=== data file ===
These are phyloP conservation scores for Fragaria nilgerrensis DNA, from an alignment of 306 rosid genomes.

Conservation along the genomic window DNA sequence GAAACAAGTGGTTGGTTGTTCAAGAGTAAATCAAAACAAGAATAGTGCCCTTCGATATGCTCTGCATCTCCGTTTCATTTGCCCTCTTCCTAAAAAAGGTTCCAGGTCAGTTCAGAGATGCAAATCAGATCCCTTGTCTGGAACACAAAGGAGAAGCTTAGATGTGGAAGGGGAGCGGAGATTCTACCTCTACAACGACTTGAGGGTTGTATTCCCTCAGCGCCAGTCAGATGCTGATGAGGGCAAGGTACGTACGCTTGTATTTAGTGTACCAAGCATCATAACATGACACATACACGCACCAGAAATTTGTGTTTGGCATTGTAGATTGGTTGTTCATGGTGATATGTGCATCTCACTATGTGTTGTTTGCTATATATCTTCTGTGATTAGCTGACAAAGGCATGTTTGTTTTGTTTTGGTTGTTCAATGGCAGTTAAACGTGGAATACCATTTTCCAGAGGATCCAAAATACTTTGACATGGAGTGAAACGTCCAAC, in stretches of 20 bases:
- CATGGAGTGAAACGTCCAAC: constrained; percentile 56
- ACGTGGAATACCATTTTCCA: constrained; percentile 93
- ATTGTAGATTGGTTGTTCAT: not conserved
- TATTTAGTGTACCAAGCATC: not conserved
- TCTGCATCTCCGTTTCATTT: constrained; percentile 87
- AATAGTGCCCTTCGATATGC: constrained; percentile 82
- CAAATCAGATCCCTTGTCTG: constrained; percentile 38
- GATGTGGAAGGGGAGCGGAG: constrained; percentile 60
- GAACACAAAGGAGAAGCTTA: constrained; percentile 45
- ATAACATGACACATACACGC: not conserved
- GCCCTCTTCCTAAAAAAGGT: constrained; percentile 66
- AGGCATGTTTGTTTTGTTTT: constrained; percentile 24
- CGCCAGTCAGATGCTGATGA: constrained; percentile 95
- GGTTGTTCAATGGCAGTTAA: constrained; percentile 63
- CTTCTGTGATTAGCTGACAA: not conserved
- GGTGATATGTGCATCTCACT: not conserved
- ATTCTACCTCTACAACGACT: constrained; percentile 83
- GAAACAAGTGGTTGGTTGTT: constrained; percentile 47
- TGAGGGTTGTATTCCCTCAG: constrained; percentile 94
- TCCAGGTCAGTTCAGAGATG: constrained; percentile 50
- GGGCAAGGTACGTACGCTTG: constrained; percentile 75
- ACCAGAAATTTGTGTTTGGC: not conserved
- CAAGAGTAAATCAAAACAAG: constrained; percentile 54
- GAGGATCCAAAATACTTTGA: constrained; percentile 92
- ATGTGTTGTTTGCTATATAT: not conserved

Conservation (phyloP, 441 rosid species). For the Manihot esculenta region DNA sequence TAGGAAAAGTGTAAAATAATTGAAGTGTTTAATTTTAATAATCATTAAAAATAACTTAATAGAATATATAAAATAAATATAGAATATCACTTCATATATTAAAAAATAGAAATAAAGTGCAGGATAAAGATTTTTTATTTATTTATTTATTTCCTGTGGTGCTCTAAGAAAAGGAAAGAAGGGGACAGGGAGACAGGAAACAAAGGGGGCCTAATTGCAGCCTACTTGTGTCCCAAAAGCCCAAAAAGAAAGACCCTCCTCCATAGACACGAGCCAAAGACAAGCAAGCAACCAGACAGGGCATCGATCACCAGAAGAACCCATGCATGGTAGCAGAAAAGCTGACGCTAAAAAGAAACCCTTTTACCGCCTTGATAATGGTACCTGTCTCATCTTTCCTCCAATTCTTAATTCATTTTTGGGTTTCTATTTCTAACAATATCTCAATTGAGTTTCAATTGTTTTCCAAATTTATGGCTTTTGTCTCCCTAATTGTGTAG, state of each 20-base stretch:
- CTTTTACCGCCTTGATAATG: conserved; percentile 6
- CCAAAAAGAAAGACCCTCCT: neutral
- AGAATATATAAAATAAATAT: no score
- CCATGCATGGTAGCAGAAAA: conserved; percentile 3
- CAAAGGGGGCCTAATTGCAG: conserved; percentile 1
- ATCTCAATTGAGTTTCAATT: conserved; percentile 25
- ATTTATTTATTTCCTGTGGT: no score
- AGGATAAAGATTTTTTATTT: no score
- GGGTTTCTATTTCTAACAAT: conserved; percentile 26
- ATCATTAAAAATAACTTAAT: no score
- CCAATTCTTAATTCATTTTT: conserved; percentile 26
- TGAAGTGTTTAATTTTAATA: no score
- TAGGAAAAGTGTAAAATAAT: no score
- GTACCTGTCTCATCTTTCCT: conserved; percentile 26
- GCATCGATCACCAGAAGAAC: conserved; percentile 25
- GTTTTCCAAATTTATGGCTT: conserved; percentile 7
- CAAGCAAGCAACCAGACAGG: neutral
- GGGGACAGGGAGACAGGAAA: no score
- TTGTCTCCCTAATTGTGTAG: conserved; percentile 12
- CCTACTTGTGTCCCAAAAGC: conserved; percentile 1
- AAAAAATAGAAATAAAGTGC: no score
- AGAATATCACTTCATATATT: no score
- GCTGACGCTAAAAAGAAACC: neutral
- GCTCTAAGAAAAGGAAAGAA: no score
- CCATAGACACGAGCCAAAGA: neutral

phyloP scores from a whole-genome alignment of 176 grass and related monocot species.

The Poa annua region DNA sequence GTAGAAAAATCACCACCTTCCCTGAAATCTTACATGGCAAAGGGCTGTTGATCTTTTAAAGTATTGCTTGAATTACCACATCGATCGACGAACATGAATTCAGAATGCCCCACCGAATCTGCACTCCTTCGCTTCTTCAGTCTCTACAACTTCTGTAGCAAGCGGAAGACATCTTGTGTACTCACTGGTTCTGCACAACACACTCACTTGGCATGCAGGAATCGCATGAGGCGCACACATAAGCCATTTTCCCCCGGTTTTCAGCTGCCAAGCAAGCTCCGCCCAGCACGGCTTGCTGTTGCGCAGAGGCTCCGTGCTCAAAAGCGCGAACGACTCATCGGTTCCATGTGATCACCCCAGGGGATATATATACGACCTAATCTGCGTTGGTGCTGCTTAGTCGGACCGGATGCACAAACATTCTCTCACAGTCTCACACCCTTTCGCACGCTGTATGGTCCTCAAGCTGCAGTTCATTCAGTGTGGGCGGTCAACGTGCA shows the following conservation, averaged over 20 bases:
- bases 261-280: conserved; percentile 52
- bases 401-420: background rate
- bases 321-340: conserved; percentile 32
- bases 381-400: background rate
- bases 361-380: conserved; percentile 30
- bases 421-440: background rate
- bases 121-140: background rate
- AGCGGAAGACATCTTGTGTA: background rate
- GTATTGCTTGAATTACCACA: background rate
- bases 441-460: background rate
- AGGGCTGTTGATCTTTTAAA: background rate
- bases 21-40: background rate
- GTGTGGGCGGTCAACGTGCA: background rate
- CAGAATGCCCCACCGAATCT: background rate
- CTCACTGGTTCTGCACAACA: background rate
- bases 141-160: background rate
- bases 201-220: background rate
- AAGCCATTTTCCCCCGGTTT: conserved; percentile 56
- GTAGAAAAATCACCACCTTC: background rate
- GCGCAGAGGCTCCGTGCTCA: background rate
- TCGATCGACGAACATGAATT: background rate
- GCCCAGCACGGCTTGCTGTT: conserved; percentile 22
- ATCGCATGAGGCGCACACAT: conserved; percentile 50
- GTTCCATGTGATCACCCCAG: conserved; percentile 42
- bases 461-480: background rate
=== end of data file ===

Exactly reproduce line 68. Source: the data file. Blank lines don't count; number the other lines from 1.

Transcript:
- GTGTGGGCGGTCAACGTGCA: background rate